The prosthetic device Argus II is a new prototype of artificial retinal system that is developing and testing to restore vision in patients with congenital or acquired blindness due to degeneration photoreceptors in the retina.
The apparatus consists of an implant that is implanted through microsurgery on the innermost layer of the retina in which are contained the ganglion cells. The prototype does not present light-sensitive areas, uses of glasses and an antenna, receives the image of the external environment, translating it into electrical signals, through a camera unit and a data processing –VPU – positioned externally to the body. Then, the small electrodes placed on the device directly stimulates the inner ganglion cell axons that make up the optic nerve. At this point the information translated, and proceeds to the visual cortex through the normal routes of nerve transmission. It is therefore necessary that the neural structures downstream of the retina are intact and functional in the patient so that this type of implant to be effective. Dr. Mark S. Humayun, who had already participated in the development of prostheses MARC, has used the experience gained to continue to expand the project to develop an artificial visual prosthesis that can restore partial sight. The new research group, called “Intraocular Retinal Prosthesis Group”, based at the Doheny Retina Institute at the University of Southern California, is a collaboration between Dr. Humayun and the Dr. Eugene de Juan . The team supervised the planning of a cutting-edge device to restore vision and has relied on private company Second Sight for much of the subsidy and the construction material of the device.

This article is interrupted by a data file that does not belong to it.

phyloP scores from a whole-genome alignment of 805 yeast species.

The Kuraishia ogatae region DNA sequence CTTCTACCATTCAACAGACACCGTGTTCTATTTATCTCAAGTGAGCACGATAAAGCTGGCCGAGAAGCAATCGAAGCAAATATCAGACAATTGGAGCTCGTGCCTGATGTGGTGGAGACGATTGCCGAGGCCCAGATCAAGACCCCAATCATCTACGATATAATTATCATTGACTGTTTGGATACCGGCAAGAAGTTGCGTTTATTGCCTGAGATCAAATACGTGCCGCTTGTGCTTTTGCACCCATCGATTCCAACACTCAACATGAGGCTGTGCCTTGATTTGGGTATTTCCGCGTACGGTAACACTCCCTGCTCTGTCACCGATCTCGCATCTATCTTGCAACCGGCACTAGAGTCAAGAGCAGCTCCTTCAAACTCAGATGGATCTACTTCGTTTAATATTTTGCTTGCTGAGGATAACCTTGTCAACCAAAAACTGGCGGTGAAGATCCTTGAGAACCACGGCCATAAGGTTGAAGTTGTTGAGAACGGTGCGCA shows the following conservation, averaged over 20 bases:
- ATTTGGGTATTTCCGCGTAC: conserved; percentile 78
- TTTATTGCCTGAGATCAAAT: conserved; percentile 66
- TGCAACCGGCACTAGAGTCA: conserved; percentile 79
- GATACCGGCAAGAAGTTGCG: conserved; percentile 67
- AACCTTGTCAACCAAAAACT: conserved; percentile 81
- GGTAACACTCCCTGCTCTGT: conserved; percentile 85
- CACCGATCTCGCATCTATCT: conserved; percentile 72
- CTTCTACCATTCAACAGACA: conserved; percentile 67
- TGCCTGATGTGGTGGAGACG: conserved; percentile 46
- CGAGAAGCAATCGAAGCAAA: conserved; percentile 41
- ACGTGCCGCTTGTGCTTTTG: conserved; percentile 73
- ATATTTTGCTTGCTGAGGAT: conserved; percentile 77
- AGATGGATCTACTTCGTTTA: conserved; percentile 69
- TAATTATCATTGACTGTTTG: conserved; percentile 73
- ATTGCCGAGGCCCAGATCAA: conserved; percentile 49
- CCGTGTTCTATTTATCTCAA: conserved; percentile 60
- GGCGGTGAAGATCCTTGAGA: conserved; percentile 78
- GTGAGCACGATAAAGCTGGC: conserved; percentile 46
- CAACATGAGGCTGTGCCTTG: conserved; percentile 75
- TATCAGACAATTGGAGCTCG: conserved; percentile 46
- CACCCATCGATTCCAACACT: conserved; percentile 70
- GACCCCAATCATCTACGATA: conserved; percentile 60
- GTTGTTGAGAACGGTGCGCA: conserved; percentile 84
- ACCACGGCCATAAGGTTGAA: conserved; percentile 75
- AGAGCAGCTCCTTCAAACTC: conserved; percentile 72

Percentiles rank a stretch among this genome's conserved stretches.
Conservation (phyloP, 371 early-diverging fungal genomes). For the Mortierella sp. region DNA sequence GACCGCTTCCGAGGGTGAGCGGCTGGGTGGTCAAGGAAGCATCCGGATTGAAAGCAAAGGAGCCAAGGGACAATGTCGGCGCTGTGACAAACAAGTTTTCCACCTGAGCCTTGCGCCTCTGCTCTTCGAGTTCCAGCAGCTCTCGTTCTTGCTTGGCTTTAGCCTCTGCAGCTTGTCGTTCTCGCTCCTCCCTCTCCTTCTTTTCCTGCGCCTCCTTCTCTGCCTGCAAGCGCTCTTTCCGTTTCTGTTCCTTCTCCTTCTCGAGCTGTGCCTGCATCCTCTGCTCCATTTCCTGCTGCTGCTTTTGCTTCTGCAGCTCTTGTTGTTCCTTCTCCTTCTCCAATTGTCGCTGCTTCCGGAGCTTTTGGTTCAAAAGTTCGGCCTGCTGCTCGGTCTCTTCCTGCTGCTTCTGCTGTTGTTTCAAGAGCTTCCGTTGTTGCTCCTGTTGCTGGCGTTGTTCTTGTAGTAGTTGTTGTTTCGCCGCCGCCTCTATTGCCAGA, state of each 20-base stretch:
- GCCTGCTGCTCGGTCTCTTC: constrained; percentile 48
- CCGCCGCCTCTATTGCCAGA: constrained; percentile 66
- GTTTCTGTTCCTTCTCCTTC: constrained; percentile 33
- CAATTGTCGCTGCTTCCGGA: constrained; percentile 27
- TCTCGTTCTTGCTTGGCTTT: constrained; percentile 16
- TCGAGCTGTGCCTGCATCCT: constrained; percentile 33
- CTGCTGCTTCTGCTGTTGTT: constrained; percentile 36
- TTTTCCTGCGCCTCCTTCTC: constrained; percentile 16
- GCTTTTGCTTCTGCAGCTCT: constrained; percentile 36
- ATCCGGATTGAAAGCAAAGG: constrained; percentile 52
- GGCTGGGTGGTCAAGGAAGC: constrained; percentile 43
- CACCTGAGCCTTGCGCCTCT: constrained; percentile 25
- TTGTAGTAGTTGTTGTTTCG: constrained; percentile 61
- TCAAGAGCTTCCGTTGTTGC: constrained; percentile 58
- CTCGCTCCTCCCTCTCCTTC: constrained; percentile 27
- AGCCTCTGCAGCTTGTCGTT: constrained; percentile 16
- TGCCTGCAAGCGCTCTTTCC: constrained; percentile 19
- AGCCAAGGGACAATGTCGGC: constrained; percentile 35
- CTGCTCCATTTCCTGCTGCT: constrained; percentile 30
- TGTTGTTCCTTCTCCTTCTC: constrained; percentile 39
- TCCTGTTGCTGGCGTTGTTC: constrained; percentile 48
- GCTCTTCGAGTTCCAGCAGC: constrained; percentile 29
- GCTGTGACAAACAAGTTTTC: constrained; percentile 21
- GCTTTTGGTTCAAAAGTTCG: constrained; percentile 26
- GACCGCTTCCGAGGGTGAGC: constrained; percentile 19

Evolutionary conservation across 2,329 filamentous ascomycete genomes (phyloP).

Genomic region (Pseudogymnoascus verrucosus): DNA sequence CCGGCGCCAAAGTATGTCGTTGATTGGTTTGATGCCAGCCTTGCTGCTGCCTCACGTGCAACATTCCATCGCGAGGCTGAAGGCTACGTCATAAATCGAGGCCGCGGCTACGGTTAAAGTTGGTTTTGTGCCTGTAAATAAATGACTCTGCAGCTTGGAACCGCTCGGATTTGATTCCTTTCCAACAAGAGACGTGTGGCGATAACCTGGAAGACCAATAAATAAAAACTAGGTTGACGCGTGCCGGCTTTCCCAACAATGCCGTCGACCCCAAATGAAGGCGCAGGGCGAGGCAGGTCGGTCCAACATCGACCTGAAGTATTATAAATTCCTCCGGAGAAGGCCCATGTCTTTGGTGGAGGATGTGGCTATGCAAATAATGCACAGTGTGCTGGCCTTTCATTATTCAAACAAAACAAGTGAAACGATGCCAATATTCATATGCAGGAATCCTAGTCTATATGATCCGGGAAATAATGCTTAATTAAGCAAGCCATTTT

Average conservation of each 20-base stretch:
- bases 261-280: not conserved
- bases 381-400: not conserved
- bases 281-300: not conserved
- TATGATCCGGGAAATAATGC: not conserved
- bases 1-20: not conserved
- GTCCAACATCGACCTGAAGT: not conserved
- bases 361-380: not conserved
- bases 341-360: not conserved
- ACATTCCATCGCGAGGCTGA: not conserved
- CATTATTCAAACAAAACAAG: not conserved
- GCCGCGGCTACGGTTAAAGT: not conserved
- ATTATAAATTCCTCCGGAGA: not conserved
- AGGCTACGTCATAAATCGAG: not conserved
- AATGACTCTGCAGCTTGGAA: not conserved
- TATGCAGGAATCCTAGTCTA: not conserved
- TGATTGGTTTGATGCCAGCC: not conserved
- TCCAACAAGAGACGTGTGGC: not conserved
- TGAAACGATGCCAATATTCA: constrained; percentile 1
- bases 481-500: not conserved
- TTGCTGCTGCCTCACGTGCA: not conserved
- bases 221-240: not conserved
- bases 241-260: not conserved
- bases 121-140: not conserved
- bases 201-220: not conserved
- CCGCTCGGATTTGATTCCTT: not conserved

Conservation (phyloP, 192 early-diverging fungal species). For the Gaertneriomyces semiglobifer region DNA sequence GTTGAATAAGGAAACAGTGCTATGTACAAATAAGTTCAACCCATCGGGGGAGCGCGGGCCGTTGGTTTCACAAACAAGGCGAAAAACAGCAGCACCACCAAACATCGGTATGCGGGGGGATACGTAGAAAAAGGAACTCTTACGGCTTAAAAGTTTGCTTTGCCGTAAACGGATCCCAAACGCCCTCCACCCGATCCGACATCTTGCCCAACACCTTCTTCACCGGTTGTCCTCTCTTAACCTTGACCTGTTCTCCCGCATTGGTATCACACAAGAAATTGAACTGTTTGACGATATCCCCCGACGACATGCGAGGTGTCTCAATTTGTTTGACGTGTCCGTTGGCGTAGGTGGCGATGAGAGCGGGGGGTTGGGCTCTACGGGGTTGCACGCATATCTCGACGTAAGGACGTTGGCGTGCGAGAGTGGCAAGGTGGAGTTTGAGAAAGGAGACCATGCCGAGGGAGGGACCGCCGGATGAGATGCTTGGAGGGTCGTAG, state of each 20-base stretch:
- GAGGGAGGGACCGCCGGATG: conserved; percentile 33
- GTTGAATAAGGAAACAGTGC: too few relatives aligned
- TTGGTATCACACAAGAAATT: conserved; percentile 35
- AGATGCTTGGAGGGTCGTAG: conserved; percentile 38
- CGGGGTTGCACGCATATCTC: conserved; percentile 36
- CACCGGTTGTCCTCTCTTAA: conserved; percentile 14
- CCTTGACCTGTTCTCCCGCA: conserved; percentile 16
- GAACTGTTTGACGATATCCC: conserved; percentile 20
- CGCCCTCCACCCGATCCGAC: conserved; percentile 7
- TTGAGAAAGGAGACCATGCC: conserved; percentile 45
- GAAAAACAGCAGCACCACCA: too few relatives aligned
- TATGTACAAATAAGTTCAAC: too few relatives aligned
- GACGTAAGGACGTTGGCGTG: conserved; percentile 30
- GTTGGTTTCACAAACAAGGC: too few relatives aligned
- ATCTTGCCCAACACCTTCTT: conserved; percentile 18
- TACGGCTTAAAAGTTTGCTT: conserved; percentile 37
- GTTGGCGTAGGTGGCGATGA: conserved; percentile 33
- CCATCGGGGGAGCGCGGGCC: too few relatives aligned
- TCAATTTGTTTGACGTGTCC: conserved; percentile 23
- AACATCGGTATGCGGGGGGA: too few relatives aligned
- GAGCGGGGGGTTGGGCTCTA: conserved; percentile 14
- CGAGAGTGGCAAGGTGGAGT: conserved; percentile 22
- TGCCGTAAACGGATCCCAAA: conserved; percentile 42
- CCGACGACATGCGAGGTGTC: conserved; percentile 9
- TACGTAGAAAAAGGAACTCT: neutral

The Argus II bionic eye, converts the sequence of video frames captured by a room miniaturized, housed in the goggles of the patients, into a series of electrical impulses that are sent wirelessly to the electrodes implanted on the surface of the retina. These pulses are spurred remaining healthy cells of the retina causing the perception of forms of light in the brain. The patient then learn to interpret these signals. Argus II uses therefore two basic components, a one extraocular and intraocular. The electronic extraocular houses, is surgically attached to the temporal skull where a small cable subcutaneous, place more or less behind the ear, connects all’electrode array, intraocular. The Argus II implantation procedure involves placing surgically under general anesthesia of the internal components of the prosthesis.
The electronic case is grafted temporal area of the skull where the connecting cable that functions as an antenna is passed through a groove in the skull, within the space periocular then, via an incision of the sclera it reaches the inside of the eye .
The electrode array is placed on the retina, near the ganglion cells. After the operation is tested electrode conductivity, to make sure that all wires and connections are intact. The first tests, carried out at the operation, were to look at the screen of a computer and identify elements blacks and whites, with different orientations. The patient’s ability to correctly identify the direction of the lines and the difference between horizontal and diagonal lines, quickly demonstrates that the Argus II prosthesis epiretinale allows a restoration of function of central vision by non-existent in the first patient. Moreover doctors are convinced that, with practice and rehabilitation, vision continues to improve. Recently, last June, the Argus II bionic eye has been grafted onto a patient 80 year old English, Ray Flynn, who had long since lost his sight due to a dry macular degeneration related to age and allowed the man to again see silhouettes of people and objects. The project – which lasted 4 hours – by Dr. Paulo Stanga, consultant ophthalmologist and surgeon vetroretinico, was performed at the Manchester Royal Eye Hospital and the first tests were judged a success. As stated by Dr. Stanga:
Advances of Mr. Flynn have remarkable really you can see the silhouettes of people and objects. Ray Flynn is the first patient with this disease that has been grafted Argus II and is part of a test that we are conducting to determine whether blind patients with a total loss of central vision due to dry age-related macular degeneration may benefit by an artificial retina.